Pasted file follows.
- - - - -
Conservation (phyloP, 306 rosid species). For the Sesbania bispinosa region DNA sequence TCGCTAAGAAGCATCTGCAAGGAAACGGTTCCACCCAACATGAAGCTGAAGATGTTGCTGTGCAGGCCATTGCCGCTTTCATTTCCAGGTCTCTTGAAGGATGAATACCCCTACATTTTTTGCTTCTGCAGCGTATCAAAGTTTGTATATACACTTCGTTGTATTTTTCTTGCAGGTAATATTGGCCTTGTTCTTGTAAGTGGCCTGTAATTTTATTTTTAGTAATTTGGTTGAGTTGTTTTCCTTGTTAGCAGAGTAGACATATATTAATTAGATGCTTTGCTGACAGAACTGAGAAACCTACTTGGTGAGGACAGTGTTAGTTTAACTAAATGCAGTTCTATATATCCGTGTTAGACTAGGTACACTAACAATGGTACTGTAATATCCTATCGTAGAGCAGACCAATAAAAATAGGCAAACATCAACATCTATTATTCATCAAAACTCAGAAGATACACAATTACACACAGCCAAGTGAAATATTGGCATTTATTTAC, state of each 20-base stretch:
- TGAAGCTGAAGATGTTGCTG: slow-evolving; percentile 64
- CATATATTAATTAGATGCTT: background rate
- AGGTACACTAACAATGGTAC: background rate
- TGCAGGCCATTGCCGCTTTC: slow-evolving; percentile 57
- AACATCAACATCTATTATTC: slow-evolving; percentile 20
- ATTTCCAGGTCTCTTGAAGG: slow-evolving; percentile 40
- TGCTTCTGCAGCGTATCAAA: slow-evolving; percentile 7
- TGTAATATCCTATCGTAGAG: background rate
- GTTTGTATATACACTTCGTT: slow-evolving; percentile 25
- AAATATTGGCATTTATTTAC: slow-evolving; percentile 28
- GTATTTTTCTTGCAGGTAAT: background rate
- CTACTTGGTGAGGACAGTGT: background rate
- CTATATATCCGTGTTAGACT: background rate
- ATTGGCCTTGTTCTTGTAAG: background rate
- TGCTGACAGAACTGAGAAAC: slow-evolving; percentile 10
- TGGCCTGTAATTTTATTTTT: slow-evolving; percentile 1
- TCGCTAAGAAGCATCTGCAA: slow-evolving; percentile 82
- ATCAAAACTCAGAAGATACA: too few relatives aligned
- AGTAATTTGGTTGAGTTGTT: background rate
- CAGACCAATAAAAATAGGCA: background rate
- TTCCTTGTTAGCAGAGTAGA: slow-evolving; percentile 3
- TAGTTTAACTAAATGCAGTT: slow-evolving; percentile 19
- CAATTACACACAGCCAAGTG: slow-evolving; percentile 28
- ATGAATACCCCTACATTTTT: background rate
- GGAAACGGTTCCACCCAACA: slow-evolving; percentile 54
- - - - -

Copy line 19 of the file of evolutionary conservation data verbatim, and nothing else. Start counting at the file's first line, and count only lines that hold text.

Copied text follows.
- ATCAAAACTCAGAAGATACA: too few relatives aligned